Film does well at B.O. despite controversy

When Lars Von Trier launched into his infamous tirade in Cannes, distributors who had the rights to his latest pic, “Melancholia,” may have despaired — but in fact, the film is doing good business. The question is: Could it have done better?

Long-time students of this self-proclaimed anarchist and mischievous provocateur, who now insists he is not really a Nazi and was only kidding, would have been justified in exclaiming, as does Kirsten Dunst’s character in the film, “What did you expect?”

Anyone who thought Von Trier’s distribution partners, many of whom have stood by the director since his breakout hit “Breaking the Waves” in 1996, would turn against him, will be disappointed. Cannes may have declared Von Trier to be “persona non grata,” but his film, which opened in the U.S. Nov. 11 and grossed $257,174 from 19 screens over its opening weekend, has been given a warm welcome by many film critics, fellow professionals and cinemagoers. Several of the movie’s distribs have already signed up to release Von Trier’s next film, erotic drama “Nymphomaniac,” and last week the European Film Academy rewarded “Melancholia” with eight nominations in its annual awards.

The film’s box office gross stands at $14.4 million through Nov. 13, a figure that is likely to rise substantially as the pic is still running in theaters in several territories, and has yet to open in many others. With video and TV sales added to the pot, production company Zentropa is likely to easily recoup its investment on the film.

But still the thought remains: It could have been so much better if he’d just kept his mouth shut.

“When I saw the film, I thought it was fantastic; really powerful. I was so impressed that I thought it could win a major prize in Cannes; perhaps not the Palme d’Or, but the Grand Prix,” recalls Regine Vial, head of distribution at French indie Les Films du Losange. As it was, the film had to make do with the actress award for Dunst.

Vial opened the film in August and is glad she did. Although many people in France go to the beach for most of that month, there was little competition in the arthouse market, which gave the film a clear run in the press, and time to build its audience through word of mouth. Vial was even invited to appear on radio shows to talk about the scandal, which gave her the opportunity to shift the focus onto the film.

In the two months between Cannes and the opening, she had vigorously promoted the film through preview screenings at locations where the chattering classes gather. These included a theater festival in Avignon and a film festival in Corsica.

“We wanted to show the film straightaway in as many place as possible to let people see that this was a fantastic piece of filmmaking, and allow word to spread,” Vial says.

“Melancholia” has taken $3.4 million in Gaul as of Nov. 13 — more than any other territory — and it is still playing in theaters there, but Vial believes it could have been even more popular if Von Trier hadn’t have run his mouth, and the film had won one of the top prizes in Cannes.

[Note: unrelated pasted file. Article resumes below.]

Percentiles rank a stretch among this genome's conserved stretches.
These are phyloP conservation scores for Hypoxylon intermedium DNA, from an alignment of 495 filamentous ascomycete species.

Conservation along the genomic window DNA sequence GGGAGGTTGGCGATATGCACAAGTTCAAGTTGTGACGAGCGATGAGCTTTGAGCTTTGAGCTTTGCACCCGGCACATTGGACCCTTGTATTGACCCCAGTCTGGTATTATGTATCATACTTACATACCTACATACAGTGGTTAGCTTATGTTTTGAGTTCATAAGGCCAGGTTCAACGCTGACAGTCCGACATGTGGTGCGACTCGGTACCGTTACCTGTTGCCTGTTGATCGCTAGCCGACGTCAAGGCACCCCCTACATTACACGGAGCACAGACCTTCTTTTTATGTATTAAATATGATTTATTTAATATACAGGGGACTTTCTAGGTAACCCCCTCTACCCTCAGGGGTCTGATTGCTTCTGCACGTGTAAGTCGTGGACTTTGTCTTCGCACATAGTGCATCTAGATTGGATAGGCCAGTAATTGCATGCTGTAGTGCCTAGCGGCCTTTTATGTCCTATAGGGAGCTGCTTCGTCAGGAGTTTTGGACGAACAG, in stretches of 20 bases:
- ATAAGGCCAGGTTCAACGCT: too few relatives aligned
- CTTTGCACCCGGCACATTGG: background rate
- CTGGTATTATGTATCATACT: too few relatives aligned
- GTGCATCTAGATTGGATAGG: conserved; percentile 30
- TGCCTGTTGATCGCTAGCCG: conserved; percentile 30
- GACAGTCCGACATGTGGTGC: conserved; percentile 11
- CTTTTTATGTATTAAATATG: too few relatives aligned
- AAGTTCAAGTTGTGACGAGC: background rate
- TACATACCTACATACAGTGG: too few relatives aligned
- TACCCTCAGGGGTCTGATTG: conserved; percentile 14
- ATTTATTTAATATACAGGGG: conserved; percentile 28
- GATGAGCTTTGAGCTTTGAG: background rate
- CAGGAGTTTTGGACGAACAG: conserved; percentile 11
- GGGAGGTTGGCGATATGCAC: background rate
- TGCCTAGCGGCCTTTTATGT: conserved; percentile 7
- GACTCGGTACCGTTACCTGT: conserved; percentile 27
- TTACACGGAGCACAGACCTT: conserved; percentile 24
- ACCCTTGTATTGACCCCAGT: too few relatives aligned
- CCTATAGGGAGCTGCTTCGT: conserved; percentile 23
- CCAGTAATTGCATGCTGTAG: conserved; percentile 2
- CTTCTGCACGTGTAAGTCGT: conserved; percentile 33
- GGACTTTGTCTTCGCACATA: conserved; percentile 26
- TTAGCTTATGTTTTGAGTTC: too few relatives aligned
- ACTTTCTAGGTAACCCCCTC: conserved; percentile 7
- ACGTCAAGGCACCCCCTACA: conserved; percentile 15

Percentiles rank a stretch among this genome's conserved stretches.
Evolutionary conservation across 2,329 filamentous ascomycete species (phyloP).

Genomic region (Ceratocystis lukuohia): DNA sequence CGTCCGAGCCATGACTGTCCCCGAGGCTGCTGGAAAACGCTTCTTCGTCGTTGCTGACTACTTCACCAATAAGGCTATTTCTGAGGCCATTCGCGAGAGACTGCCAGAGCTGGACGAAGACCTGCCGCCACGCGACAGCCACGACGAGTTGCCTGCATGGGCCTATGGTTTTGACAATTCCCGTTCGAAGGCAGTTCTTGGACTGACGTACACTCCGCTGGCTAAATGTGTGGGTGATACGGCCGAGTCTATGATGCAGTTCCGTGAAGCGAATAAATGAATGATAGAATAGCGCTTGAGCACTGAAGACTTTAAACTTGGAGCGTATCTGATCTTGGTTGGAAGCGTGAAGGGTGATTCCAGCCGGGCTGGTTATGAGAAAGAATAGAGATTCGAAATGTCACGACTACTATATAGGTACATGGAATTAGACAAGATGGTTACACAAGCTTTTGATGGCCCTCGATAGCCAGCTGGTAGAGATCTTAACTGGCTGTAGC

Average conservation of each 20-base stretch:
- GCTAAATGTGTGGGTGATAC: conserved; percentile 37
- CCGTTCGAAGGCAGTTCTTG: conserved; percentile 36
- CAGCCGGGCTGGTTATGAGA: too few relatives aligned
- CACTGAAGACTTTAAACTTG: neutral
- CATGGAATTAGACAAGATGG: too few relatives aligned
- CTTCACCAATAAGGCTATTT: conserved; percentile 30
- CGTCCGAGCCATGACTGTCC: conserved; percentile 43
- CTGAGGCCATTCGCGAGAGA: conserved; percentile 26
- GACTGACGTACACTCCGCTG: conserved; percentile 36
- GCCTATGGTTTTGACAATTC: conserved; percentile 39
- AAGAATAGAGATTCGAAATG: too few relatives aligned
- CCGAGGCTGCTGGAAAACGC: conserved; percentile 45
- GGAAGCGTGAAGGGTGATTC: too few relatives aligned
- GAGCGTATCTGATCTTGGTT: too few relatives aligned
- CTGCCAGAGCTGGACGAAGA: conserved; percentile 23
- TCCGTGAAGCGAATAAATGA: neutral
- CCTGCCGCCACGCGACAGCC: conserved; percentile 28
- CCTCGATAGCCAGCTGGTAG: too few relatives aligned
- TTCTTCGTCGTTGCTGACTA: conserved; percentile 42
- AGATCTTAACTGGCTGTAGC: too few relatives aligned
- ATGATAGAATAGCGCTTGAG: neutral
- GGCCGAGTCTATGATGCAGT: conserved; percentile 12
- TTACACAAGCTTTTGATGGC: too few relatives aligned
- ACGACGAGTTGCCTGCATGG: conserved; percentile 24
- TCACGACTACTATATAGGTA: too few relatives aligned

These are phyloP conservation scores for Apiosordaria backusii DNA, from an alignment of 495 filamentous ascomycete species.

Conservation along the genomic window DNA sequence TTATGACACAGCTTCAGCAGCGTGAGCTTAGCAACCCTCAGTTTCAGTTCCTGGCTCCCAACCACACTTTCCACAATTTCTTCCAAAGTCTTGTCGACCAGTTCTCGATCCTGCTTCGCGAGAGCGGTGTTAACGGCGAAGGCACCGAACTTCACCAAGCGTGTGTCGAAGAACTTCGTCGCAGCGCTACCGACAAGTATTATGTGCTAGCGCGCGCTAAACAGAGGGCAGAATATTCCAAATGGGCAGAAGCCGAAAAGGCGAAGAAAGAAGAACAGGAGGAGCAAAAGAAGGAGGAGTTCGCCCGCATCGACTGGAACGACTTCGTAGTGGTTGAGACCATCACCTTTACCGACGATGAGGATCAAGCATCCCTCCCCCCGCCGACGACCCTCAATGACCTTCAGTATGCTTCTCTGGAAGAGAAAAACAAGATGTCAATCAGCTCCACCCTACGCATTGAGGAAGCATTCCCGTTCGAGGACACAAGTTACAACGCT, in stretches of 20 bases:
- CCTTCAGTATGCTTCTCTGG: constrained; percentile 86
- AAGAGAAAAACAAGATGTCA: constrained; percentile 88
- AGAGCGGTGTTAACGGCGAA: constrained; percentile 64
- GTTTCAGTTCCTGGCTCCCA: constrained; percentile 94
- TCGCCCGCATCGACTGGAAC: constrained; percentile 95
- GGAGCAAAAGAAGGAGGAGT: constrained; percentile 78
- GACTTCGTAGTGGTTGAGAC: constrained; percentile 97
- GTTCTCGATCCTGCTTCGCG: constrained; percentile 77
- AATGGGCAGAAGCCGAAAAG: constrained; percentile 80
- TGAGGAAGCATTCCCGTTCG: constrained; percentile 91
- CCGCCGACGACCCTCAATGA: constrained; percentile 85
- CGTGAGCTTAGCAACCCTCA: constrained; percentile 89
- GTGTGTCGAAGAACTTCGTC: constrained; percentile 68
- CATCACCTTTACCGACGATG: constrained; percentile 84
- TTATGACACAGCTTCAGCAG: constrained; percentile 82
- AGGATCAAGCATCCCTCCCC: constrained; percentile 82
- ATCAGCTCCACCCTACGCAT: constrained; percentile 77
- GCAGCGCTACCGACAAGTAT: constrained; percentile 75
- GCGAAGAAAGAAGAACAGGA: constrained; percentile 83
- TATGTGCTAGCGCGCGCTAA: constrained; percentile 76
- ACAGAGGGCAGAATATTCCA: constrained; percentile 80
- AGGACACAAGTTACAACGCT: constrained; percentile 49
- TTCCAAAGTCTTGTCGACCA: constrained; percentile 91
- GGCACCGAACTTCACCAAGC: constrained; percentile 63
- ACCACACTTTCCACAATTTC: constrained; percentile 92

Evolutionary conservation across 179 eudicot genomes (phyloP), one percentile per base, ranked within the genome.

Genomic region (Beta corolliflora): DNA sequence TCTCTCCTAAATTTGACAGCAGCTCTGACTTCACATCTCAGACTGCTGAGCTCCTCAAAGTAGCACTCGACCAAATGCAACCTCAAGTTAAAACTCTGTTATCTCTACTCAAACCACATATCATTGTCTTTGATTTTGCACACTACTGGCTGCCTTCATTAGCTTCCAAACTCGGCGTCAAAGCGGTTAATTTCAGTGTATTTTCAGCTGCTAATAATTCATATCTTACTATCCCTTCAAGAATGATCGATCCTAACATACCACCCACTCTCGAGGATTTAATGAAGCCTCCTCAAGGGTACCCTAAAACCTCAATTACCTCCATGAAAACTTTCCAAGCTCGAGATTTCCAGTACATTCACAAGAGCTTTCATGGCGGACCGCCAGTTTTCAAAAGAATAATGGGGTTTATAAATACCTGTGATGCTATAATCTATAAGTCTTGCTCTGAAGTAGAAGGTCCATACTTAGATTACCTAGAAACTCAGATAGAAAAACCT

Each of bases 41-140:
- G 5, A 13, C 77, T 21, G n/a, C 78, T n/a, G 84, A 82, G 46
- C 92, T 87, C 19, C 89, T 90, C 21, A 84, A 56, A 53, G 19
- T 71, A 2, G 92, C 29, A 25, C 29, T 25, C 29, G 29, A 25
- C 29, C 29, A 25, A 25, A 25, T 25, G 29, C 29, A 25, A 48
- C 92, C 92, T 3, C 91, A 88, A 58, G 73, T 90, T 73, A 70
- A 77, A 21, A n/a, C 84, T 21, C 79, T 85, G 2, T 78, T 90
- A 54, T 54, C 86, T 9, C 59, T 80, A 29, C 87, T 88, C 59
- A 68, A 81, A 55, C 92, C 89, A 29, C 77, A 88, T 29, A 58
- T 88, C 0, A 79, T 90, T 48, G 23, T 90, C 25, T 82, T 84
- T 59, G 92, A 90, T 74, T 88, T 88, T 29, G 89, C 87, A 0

Before the festival, Vial had hoped the film would achieve a box office of around $4.2 million; she now expects it to end on about $3.8 million.

Antonio Medici, general director at Italy’s BIM Distribuzione, is also dismayed about the fallout from Von Trier’s rant in Cannes. He says some theater owners declined to take the film, and although others took their place, he feels the outburst distracted from the film’s undoubted quality, and led some people to avoid it.

“Melancholia” had a poor opening weekend in Italy on Oct. 21, but has recovered slightly since. Medici estimates that the box office, which now stands at $638,164 as of Nov. 13, will end up between $676,000 and $744,000, which is about 30% below the company’s estimate in the run-up to Cannes.

Medici blames the shortfall on the controversy, which was covered in primetime news shows on all the main TV channels in Italy.

“Some months had passed, but I believe there were still people that didn’t want to watch a movie from a man who made such a statement,” Medici says.

Ivo Andrle, acquisitions head at Aerofilms, the film’s Czech distributor, had a more positive experience. He opened the “Melancholia” immediately after Cannes, and has banked $192,000 and finished its run; this is 57% more than the $109,000 he forecast before the festival. He says the controversy created an appetite in the media for news about Von Trier, which he then fed with tidbits about the film itself.

“The media attention started with the scandal, and grew rapidly, but they just talked about the scandal and not about the film. So we tried to follow up and give them further topics to include in their coverage,” he says.

So, how do you solve a problem like Von Trier? Well, the director may already have supplied the answer himself, when he declared last month he had sworn a vow of silence. His pics’ distributors hope that in the future he will allow his films to speak for themselves. n

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